6 Days to Election Day: Colorado
In 2008, in heavy turnout, Obama won this state with close to 54% of the vote by about 213,000 votes. This is one state that Obama flipped to the Democratic side that year. Compared to the 2004 results, where the margin of victor came from, Obama managed to win 5 counties that Kerry failed to carry in 2004. Two of them- Ouray and Huerfano- are small rural counties. But, Obama won three large population counties which accounted for 91,000 of those 213,000 votes. Considering that Bush only won the state by about 100,000 votes in 2004, one can see that these three counties were the key to success. They are Arapahoe county centered around Aurora, Jefferson county which is the western suburbs of Denver, and Larimer county centered around Fort Collins. Obviously, Obama will have to recreate that coalition in 2012 in order to prevail.
Unfortunately for Obama, however, polling does not look good despite Colorado’s recent drift slightly leftward. Since the first debate, Romney’s momentum has been steady. In fact, it has been so steady that given their past voting behavior and the momentum, I would predict a Romney victory here by a couple of percentage points, 51-49%. At this point, the nine electoral votes from Colorado go to Romney.
With no Senate race this year, interest will be on the House races. They neither gained nor lost any seats as a result of the census although some congressional district boundaries were changed as a result of population shifts within the state. The current delegation favors the GOP, 4-3. Only two races are of any interest- the Third and the Sixth, both held by Republicans where the Democratic Party feels they have a chance of winning.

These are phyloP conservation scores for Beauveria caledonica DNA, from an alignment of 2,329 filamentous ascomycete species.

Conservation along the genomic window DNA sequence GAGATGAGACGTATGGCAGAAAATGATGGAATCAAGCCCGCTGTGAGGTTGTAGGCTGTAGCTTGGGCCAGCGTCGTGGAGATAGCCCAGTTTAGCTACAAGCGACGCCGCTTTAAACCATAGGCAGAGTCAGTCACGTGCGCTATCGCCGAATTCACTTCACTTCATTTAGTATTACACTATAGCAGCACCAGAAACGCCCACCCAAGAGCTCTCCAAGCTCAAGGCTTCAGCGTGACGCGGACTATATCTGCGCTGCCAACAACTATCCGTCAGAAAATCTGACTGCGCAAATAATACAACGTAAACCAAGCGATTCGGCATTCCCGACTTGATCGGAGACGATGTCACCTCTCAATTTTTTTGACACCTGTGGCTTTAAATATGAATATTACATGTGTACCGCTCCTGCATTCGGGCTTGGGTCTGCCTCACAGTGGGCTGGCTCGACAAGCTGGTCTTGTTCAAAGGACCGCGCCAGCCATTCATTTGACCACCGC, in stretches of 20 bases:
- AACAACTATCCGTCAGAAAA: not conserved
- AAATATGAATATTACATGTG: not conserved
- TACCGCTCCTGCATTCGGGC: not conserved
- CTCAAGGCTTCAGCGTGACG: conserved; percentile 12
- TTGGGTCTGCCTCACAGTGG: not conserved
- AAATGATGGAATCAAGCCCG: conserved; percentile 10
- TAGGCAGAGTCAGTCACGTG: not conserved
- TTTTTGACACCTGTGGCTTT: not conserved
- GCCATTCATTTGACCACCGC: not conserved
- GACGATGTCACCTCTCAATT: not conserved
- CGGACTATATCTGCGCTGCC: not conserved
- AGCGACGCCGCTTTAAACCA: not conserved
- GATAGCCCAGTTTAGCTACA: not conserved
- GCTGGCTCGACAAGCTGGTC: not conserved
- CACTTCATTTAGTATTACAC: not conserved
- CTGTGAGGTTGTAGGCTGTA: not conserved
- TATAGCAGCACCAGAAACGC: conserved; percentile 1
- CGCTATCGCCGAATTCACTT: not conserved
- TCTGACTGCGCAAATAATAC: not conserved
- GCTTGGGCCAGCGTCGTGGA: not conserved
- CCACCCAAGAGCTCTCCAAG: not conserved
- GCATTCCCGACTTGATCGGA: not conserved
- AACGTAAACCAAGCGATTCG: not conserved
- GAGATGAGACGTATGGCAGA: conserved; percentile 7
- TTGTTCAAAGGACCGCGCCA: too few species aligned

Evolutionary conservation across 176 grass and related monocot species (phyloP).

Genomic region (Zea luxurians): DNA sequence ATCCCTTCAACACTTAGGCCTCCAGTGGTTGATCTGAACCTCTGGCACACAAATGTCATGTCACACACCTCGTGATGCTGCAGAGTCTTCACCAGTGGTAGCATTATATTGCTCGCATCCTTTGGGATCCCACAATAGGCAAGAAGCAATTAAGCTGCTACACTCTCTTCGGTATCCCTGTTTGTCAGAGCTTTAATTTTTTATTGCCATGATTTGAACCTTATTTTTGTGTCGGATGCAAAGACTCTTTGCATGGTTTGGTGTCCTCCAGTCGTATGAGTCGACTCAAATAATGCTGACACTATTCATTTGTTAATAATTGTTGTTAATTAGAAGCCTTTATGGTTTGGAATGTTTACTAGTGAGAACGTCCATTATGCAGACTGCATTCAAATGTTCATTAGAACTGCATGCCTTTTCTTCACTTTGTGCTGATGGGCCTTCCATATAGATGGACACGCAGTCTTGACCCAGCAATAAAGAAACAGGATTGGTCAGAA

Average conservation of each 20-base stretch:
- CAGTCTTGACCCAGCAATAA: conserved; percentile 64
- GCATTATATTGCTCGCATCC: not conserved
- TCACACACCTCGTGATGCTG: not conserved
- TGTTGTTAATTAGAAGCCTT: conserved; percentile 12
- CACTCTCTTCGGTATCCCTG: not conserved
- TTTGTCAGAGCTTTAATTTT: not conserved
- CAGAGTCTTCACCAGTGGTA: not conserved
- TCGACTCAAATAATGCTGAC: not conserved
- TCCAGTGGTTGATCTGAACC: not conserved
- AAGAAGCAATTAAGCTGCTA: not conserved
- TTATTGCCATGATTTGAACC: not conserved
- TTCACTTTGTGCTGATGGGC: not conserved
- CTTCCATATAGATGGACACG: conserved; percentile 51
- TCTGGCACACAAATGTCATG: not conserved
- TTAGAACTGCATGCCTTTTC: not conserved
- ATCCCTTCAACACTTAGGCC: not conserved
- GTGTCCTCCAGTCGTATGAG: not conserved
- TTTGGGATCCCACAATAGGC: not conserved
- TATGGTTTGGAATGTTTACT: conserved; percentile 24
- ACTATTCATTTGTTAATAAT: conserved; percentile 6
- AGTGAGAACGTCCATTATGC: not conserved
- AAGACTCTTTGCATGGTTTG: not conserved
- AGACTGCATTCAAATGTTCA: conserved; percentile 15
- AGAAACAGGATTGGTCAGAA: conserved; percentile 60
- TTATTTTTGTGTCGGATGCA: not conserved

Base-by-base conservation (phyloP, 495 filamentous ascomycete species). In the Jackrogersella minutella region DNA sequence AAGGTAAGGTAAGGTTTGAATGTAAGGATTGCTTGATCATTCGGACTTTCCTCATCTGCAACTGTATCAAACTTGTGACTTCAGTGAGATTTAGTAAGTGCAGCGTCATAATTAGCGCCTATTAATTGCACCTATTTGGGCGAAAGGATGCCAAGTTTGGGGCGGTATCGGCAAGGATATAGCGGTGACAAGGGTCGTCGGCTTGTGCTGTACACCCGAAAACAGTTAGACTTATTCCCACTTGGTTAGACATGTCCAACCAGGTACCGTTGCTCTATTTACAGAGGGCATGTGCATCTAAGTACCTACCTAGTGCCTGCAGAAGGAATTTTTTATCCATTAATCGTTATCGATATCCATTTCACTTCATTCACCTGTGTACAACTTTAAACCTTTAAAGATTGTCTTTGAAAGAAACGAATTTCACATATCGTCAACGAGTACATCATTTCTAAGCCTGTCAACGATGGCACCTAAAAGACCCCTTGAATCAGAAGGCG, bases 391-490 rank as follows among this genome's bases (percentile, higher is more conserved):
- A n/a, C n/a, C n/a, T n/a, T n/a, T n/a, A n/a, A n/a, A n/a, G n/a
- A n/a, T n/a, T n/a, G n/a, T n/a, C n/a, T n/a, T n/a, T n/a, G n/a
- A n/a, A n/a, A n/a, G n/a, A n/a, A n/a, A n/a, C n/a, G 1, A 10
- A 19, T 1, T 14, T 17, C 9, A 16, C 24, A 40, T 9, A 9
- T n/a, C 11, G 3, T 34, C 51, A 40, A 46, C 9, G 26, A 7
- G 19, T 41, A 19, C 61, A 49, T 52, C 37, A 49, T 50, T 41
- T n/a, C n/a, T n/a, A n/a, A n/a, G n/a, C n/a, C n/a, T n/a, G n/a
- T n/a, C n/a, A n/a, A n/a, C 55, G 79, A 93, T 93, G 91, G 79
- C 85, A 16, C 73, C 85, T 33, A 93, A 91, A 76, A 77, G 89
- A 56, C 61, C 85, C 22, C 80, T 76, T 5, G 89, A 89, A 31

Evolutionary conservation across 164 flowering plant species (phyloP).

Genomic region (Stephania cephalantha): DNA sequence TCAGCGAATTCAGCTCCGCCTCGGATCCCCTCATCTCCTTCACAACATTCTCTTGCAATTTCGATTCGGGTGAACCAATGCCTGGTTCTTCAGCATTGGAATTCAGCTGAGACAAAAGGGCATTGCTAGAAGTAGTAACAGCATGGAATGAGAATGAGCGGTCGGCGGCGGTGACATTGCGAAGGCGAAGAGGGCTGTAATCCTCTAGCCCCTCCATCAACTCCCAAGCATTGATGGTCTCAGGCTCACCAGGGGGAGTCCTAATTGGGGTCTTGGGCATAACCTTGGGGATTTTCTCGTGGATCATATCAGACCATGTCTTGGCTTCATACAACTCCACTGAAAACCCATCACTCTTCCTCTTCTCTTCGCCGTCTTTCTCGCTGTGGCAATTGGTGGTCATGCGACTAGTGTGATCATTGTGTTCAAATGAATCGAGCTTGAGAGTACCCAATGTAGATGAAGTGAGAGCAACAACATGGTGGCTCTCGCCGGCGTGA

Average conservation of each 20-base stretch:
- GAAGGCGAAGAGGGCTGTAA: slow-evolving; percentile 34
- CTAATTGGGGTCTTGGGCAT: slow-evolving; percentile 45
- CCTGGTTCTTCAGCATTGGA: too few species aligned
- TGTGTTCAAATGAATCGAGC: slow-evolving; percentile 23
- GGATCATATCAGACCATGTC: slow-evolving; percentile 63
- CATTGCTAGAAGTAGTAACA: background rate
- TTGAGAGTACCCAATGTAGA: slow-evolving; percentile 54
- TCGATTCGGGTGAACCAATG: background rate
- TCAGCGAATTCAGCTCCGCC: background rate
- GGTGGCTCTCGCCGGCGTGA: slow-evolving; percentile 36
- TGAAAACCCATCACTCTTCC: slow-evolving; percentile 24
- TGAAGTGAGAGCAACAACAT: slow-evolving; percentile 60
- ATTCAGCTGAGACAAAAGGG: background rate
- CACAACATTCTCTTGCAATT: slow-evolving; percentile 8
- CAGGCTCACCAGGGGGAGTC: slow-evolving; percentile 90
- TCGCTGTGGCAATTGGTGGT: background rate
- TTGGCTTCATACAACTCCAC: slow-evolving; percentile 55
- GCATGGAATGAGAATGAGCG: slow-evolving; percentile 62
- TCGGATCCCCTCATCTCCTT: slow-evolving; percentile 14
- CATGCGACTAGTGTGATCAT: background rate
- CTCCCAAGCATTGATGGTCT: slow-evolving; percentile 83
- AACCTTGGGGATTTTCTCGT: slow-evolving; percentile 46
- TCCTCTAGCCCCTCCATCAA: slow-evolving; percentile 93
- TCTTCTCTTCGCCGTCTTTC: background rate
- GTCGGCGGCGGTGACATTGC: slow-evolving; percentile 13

In the 3rd District, Republican incumbent Scott Tipton faces a challenge from Sal Pace. Neither candidate endured a competitive primary and ran unopposed, although turnout was higher for the Republican side by about 15,000 people- a good sign for Tipton. He originally challenged John Salazar in 2006 in a campaign that focused on expanding oil and gas drilling which is a major job sector on Colorado’s western slope. He lost that election with only 37% of the vote. He then won election to the state house in 2008 before deciding in 2010 to take on Salazar again. This time tapping the theme of running against an expansive federal government and against Obamacare, he defeated Salazar in a minor upset. In his first term, he has been an advocate for relaxing regulations, especially in the energy sector. Along the way, he wrote a letter of apology to the House Ethics Committee due to use of his name to drum up business for his daughter’s employer. He will face Sal Pace who is a state legislator. When Democrats were in the minority in the state house, he rose to the leadership position before resigning that role to run for Congress full time. What makes this race interesting is that Pace has proven to be a very good fundraiser against a notorious weak fundraiser in Tipton. Still, Tipton is ahead of Pace by about $500,000. And in 2010, Salazar outperformed Tipton by over $700,000 yet Tipton still won. In short, Democratic hopes are based on two factors. First, they are equating fundraising ability with electoral success. Second, since redistricting did not significantly change the district, the proportion of Democrats to Republicans to independents remains unchanged and about equal. Since this is a very rural section of Colorado reliant on agriculture and energy and Tipton has focused on those issues in Congress, he will likely replicate his performance of 2010 and win somewhere in the neighborhood of 52% of the vote, an actual improvement upon his 2010 performance against a stronger Democratic opponent than Sal Pace.